Diabetes : The Silent Killer!

April 6, 2022
By Dr. Arati Joshi,

Why Continuous Glucose Monitoring (CGM)? Do we really need it?

All about diabetes, its symptoms, & how to control diabetes.

What is Diabetes?

Diabetes is a chronic metabolic disorder happening due to insulin deficiency or insulin resistance leading to high blood sugar levels.

There are 3 types of diabetes.

Type 1: Also called Insulin dependent or juvenile diabetes which happens due to insulin deficiency.

Type 2: Also called Non-insulin dependent diabetes which happens due to insulin resistance.

Gestational Diabetes: It happens during pregnancy especially starts in the second trimester of pregnancy and as soon as women deliver, blood sugars normalise.

Why Silent Killer?

Invariably the condition remains undiagnosed until it is too late because a person living with diabetes does not have any signs and symptoms of diabetes even though blood sugars are high.

It is often picked up during screening at health camps or annual health checks etc.

By then the damage to microcirculation has started already which can affect the vital organs like eyes, kidneys, nerves etc if left untreated hence, controlling diabetes becomes indispensable.

What are common symptoms of diabetes?

In type 1 diabetes, symptoms can develop in just a few weeks or months and can be severe.

In type 2 diabetes, it may take several years for a person to become symptomatic.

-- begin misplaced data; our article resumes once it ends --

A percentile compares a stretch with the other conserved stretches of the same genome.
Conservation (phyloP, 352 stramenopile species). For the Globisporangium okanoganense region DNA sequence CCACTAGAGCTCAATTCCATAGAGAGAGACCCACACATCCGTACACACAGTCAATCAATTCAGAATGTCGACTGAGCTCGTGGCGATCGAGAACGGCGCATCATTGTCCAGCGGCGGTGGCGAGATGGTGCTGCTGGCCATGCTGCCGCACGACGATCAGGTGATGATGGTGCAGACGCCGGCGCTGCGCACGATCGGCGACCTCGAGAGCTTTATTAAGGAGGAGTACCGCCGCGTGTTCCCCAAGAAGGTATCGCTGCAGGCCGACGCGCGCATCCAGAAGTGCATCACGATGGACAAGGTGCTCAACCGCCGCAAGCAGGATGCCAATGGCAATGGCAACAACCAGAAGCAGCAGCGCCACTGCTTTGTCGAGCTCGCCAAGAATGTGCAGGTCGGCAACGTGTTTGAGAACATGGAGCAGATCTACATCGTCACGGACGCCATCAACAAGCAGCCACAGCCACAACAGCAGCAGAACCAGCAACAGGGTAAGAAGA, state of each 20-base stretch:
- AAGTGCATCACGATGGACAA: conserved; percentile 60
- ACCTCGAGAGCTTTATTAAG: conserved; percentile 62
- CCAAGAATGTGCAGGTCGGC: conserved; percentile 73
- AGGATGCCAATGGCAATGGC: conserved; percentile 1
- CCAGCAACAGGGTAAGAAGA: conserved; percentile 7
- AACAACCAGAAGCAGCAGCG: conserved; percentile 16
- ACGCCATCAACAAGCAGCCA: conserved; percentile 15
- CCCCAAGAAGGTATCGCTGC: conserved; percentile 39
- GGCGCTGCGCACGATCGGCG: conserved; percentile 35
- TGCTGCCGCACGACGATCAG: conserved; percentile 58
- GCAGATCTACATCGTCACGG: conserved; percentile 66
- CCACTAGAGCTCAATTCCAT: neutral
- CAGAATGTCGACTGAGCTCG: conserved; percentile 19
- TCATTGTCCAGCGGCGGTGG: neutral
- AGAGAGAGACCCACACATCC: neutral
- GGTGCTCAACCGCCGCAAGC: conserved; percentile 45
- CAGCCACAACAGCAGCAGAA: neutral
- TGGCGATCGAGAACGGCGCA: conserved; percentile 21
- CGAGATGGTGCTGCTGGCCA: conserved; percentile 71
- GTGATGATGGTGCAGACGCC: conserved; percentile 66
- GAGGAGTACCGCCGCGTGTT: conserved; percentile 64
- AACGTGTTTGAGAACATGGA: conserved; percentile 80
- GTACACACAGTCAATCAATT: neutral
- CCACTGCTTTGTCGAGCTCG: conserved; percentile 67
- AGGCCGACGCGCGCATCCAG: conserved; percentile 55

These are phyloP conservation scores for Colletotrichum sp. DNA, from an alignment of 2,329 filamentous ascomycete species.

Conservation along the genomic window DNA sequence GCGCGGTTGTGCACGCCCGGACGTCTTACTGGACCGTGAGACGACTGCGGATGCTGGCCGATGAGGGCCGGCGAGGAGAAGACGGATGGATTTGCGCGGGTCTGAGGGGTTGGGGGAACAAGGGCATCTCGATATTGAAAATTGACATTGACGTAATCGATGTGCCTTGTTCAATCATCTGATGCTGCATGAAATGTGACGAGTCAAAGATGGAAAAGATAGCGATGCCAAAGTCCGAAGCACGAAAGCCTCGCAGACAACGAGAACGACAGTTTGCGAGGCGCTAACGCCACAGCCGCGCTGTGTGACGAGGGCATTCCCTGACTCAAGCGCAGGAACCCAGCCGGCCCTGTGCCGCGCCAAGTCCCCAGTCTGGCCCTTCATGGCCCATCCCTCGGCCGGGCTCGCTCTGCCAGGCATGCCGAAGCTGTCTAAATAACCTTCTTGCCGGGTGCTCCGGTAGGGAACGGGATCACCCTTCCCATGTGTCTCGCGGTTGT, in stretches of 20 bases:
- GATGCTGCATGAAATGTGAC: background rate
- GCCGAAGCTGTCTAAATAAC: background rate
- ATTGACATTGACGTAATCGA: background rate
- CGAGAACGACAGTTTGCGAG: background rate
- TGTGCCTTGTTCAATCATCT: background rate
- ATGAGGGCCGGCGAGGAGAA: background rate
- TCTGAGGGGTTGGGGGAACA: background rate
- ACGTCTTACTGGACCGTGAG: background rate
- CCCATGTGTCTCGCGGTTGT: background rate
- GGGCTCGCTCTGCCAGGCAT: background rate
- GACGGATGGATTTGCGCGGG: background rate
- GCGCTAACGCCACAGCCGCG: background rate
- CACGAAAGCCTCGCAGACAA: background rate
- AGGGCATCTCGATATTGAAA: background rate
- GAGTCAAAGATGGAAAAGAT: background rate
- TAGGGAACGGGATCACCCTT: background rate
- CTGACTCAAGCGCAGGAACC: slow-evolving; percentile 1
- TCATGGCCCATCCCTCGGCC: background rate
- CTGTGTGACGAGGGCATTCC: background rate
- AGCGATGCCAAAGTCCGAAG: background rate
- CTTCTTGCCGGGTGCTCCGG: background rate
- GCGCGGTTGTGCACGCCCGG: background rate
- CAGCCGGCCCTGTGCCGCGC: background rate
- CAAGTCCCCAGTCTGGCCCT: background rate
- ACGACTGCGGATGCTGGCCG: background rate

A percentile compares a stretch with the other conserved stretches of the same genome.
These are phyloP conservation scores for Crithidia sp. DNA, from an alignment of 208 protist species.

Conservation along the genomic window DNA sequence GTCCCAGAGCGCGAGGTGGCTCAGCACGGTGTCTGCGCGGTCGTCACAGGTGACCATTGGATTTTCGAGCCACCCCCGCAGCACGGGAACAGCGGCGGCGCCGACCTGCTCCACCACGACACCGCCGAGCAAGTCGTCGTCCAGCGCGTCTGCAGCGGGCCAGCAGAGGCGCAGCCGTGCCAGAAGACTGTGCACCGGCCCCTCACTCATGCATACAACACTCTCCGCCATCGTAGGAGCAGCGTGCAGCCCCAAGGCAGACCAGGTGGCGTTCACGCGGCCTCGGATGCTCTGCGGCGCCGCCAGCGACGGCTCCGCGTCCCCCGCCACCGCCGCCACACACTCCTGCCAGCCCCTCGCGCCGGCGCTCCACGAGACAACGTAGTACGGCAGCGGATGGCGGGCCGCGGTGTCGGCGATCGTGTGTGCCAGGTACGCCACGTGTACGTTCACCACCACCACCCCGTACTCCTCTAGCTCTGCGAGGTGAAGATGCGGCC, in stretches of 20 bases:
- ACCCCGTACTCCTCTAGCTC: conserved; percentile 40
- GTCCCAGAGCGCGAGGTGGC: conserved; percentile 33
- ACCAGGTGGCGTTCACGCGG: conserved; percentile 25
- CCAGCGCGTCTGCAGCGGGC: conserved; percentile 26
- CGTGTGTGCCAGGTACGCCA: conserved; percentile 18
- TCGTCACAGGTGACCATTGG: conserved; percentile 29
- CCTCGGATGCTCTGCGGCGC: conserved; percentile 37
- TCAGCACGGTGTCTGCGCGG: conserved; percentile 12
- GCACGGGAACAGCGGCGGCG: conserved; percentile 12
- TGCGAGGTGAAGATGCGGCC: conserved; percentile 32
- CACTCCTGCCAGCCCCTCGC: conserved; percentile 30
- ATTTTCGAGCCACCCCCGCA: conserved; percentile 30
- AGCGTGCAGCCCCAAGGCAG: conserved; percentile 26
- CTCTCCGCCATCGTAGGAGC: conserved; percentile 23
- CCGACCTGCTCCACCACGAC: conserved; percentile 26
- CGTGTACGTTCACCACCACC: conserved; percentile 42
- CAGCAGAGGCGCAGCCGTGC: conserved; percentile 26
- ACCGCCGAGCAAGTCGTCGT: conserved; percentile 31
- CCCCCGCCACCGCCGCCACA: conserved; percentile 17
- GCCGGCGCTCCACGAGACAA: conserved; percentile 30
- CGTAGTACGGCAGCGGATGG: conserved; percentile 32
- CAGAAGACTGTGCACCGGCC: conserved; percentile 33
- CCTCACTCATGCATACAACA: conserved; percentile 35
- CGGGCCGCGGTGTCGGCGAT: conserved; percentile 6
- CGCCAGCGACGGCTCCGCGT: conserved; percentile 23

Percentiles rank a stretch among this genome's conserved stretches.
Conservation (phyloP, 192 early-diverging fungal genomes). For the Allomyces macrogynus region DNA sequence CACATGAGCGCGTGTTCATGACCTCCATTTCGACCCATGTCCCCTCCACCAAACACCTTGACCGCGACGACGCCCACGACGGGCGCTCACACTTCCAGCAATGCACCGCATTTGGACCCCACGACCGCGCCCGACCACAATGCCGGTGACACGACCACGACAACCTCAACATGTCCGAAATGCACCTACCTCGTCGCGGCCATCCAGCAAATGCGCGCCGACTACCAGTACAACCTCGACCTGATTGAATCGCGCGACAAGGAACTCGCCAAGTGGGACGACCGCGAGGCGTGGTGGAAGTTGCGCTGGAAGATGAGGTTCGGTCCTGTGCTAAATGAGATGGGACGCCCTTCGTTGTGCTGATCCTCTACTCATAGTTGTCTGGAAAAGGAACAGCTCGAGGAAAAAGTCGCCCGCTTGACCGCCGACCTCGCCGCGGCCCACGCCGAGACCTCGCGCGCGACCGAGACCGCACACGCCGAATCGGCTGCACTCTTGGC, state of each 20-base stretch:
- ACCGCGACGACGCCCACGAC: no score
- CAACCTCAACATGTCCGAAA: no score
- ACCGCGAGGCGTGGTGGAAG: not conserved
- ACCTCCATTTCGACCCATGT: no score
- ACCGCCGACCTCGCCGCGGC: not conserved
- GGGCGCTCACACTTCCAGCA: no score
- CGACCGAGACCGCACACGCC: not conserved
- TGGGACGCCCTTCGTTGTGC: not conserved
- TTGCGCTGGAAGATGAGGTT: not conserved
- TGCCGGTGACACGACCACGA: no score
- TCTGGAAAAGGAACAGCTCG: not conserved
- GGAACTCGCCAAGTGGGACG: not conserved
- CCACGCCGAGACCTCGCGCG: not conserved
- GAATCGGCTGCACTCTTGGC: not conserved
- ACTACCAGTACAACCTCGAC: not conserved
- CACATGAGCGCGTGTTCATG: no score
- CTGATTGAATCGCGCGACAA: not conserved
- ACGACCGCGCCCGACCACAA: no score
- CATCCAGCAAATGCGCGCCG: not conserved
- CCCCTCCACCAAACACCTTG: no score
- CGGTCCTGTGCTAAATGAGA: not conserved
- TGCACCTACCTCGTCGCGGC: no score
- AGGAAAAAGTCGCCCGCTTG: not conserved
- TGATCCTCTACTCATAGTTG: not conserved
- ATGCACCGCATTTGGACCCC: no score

Following are the typical symptoms of diabetes: 

3 Ps are the classic symptoms

  1. Increased frequency of urination (Polyuria)
  2. Increased thirst (Polydipsia)
  3. Increased hunger (Polyphagia)
  4. Blurred vision
  5. Numbness of toes/fingers
  6. Delayed healing of wound/ulcer
  7. Recurrent infections especially yeast infections
  8. Weakness/Lethargy
  9. Weight gain/ weight loss
  10. Dry and itchy skin
  11. Hyperpigmented areas over the nape of the neck, breast folds etc.

When we eat food, it is converted into glucose which is taken up by cells for energy with the help of insulin but in diabetes this process is hampered. Due to deficiency of insulin or resistance, blood sugars levels rise after the person eats food but cells are deprived of glucose. It makes the person feel more hungry and also weak & lethargic. 

Normally the body reabsorbs sugar when it passes through the kidney but in diabetes, blood sugar levels are already high, kidneys might not be able to bring it all back in, it causes the body to make more urine and it requires more fluids, hence person feels thirstier and also frequency of urination increases.

Excess blood sugar is thrown out in the urine by the kidney as a compensatory mechanism which can lead to urinary and genital infection especially yeast infections. 

Since the body requires more fluids to throw this sugar through excess urine, a person can get dehydrated leading to dry and itchy skin, dry mouth etc.

Impaired circulation, swelling and tissue damage especially in vital organs can lead to various micro and macrovascular complications causing symptoms like blurred vision, pain/numbness in feet, impaired healing of wounds etc.

What are the risk factors of getting diabetes?

The risk of developing diabetes increases in following conditions:

1.Family history of diabetes especially first-degree relatives

2.Being overweight or obese

3.History of gestational diabetes

4.History of polycystic ovarian disease (PCOD)

5.Physical inactivity

6.Unhealthy lifestyle

7.Metabolic syndrome (Increased waist circumference, high triglycerides, low HDL, High blood pressure and high fasting blood sugar)

As we have seen earlier, the symptoms of diabetes are asymptomatic in most of the cases in initial stages, it is better to screen regularly and from a young age particularly if one has above mentioned symptoms of diabetes or risk factors.

Leave a comment


    Your Cart
    Your cart is emptyReturn to Shop